Market volatility remains subdued. Currency movements have been modest although the NZD and AUD have slightly underperformed in overnight trading. Equity and bond markets are little changed.
Yesterday the focus of attention was on the budding bromance of Trump and Kim. There was plenty of handshaking and shoulder patting and no doubt both of their egos were inflated by the historic meeting with the eyes of the world on them. The signed agreement showed a commitment to “complete denuclearisation of the Korean Peninsula” and the US would provide “security guarantees” to North Korea but there was a lack of specifics about how this would be achieved. The relationship between the two countries has surely improved but there is a healthy degree of scepticism that much else has changed. Political analysts are calling the summit more of a win for North Korea and China than the US and its allies Japan and South Korea. There was little market reaction. Within the S&P500, the aerospace and defense sub-index underperformed as Trump said he would cease “tremendously expensive” and “provocative” joint military exercises with South Korea as long as productive talks continue with the North.
The USD is better bid in overnight trading with various dollar indices up around 0.3%, although markets appear to be in a wait-and-see mode ahead of the FOMC’s announcement Thursday morning and the ECB policy meeting Thursday night, NZ time. US CPI data were in line with expectations, with annual core inflation nudging higher, and no smoking gun to suggest that the Fed will change its pace of tightening. US small business optimism showed a surprising increase to a 35-year high. US 10-year Treasury rates have traded in a 2.94-2.98% range and currently sit at 2.96%, up 1bp from the NZ close.
Against the backdrop of a slightly stronger USD, the NZD sits at the lower end of the range of the past 24 hours, close to 0.7000. With the USD in the driving seat NZD/JPY and NZD/EUR are flat. The AUD has underperformed and sits near 0.7570, which sees NZD/AUD up slightly to 0.9250. Yesterday, NZ electronic card spending data showed a more modest bounce than expected after the poor April result. However, our faith in this data series is much reduced as it has become a more unreliable indicator of retail spending. The data excludes the growing presence of Apple-pay and Paywave transactions.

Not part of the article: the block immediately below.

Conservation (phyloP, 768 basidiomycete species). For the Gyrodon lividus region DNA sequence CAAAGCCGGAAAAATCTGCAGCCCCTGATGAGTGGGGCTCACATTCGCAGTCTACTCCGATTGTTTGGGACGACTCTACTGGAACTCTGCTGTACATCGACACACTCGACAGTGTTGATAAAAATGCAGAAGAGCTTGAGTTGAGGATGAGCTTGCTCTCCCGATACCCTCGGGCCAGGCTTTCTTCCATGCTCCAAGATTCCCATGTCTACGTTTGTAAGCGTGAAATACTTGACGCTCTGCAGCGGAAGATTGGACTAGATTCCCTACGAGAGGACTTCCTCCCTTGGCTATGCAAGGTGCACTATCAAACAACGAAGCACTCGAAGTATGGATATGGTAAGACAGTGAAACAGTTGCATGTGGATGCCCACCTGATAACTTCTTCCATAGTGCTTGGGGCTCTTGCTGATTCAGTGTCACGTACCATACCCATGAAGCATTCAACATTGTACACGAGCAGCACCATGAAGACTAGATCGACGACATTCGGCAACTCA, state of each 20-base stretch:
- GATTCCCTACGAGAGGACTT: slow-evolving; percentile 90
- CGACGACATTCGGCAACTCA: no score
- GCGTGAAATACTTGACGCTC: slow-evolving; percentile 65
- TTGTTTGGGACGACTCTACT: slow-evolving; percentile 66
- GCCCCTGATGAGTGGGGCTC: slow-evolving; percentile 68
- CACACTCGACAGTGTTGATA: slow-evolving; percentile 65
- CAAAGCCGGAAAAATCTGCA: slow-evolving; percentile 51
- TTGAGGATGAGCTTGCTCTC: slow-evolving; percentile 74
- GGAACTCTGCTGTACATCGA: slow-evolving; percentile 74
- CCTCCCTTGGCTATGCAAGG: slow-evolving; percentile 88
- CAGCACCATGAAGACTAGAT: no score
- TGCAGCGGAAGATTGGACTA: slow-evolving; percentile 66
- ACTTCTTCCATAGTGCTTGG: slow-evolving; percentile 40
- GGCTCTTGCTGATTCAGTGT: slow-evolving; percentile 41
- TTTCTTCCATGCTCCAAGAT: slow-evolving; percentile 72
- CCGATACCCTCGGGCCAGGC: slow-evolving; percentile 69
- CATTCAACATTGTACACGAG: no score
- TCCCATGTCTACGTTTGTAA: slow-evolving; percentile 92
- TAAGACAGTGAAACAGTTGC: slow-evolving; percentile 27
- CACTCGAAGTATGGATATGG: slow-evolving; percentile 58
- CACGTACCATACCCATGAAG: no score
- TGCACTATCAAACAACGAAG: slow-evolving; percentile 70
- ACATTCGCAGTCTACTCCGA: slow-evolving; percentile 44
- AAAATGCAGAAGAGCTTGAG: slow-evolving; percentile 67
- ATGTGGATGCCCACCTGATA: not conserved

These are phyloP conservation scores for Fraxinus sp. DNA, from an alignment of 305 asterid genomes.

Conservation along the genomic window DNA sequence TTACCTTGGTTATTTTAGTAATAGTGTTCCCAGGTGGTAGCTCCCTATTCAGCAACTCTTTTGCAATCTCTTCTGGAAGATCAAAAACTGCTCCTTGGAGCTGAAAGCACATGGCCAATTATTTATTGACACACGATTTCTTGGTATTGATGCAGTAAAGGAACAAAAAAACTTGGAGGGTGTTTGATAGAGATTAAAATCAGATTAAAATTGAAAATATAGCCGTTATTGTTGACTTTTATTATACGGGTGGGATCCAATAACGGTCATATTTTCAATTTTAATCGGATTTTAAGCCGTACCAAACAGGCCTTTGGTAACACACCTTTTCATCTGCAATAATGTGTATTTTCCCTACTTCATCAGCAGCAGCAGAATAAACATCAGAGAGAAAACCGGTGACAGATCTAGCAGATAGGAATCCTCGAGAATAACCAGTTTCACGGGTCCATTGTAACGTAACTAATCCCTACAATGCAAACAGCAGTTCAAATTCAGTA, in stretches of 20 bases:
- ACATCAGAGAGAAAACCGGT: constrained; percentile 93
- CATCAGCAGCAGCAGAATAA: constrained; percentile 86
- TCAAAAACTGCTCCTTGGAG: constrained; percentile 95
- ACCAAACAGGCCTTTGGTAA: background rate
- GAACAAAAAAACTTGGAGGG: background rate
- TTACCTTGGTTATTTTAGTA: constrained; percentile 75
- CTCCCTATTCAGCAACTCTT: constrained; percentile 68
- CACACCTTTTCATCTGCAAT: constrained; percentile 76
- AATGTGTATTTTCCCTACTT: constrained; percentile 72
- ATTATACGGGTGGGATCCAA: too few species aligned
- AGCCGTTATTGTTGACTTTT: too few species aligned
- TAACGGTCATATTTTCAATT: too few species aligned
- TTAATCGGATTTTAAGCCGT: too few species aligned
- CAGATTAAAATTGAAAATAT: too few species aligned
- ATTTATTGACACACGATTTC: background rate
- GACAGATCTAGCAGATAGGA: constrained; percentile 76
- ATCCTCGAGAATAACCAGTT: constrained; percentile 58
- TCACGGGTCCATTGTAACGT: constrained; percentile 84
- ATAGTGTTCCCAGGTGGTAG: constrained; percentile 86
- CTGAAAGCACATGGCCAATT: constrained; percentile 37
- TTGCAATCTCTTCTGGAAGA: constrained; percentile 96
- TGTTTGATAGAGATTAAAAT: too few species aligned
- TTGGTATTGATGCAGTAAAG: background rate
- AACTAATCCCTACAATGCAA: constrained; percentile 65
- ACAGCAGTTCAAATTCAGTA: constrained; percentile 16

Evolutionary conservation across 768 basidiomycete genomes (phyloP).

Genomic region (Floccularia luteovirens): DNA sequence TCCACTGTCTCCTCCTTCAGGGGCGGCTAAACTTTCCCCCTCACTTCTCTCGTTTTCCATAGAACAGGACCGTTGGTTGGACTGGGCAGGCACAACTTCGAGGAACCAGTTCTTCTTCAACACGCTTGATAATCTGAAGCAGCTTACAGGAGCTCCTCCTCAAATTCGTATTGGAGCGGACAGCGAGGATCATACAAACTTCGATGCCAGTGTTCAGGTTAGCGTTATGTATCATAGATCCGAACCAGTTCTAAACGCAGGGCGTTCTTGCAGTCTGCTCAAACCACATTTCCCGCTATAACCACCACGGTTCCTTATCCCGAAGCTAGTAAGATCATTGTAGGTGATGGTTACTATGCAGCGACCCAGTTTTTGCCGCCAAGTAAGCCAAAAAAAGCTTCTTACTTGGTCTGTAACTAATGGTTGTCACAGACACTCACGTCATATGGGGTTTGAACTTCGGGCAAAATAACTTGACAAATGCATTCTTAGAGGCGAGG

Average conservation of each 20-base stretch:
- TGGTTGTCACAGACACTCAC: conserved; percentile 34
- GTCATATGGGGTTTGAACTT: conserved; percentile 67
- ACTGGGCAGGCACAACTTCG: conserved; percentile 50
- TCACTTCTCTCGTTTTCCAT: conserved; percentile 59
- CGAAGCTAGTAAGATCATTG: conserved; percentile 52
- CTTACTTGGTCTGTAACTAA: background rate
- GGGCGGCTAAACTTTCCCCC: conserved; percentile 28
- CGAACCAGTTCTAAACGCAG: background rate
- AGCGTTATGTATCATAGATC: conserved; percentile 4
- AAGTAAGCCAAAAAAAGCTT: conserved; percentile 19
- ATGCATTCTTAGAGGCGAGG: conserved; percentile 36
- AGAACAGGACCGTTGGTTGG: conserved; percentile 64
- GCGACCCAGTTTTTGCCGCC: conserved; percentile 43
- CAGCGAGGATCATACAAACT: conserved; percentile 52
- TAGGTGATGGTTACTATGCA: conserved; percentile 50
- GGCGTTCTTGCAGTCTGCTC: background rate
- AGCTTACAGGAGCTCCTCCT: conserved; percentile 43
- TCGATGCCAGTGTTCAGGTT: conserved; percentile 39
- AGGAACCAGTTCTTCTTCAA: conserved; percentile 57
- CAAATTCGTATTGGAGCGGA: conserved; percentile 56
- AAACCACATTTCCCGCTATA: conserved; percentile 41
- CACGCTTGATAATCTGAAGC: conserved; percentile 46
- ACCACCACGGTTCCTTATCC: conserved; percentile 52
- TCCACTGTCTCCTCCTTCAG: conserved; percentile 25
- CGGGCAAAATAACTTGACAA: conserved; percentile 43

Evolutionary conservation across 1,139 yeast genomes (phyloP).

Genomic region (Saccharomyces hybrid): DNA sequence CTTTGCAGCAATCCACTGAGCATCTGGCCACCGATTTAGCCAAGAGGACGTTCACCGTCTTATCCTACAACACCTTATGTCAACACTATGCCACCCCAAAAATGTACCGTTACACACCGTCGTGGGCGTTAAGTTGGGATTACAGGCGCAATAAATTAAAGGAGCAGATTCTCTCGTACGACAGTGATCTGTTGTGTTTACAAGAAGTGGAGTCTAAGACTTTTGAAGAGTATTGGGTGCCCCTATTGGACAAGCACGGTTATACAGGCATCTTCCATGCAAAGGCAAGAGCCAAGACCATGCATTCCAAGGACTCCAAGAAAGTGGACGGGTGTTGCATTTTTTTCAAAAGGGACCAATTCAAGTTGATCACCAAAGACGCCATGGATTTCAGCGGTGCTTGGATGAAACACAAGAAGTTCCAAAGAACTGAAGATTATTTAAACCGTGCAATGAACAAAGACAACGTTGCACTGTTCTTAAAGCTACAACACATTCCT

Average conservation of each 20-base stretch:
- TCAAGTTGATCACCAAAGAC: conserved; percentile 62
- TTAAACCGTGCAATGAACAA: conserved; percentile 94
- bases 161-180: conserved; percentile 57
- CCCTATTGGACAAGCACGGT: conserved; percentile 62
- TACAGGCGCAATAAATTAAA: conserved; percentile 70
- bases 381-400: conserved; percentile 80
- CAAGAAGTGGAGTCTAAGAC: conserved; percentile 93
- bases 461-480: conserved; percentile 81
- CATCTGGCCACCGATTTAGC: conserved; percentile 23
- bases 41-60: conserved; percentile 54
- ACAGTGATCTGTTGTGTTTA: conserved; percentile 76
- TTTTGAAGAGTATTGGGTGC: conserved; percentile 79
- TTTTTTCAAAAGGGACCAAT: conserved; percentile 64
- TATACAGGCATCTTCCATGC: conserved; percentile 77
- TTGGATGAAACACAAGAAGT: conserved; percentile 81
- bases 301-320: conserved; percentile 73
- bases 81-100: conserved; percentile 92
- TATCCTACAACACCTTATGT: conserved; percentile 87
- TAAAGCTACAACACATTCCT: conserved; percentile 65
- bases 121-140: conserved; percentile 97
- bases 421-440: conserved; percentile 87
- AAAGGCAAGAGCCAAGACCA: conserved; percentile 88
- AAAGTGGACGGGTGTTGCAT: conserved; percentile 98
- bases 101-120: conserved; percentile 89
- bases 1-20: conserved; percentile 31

Trading in GBP was again choppy as the vote began in Parliament on amendments to the UK Withdrawal (EU) Bill. A last minute concession enabled PM May to win the first of two crucial votes, with the end result likely being Parliament having a greater say in the Brexit process – a more market friendly outcome as a clear Parliamentary majority wants to keep closer ties to the EU – reducing the chance of a no-deal Brexit scenario. In overnight trading, GBP swung a couple of times within a 90pip range and is currently flat at around 1.3370. Early in the session, UK employment was slightly higher than expected while wage data were slightly weaker. The unemployment rate remained at 4.2%, a level suggesting little spare capacity in the economy, however, the BoE will want to see economic momentum picking up before tightening policy.
In the day ahead, UK CPI data is probably the headline act on the economic calendar, while the debate on the UK Withdrawal Bill debate heads into a second day. At 6am tomorrow morning NZ time, another Fed rate hike looks like a done deal and the falling unemployment rate should give the FOMC more confidence that further rate hikes are required to keep inflation in check. Expect a slightly more hawkish tone compared to the last statement. There will be some focus on whether the median FOMC member shifts from projecting 3 rates to 4 hikes in total this year, but the mean estimate is already closer to 4 and market economists expect 4 hikes this year as well.
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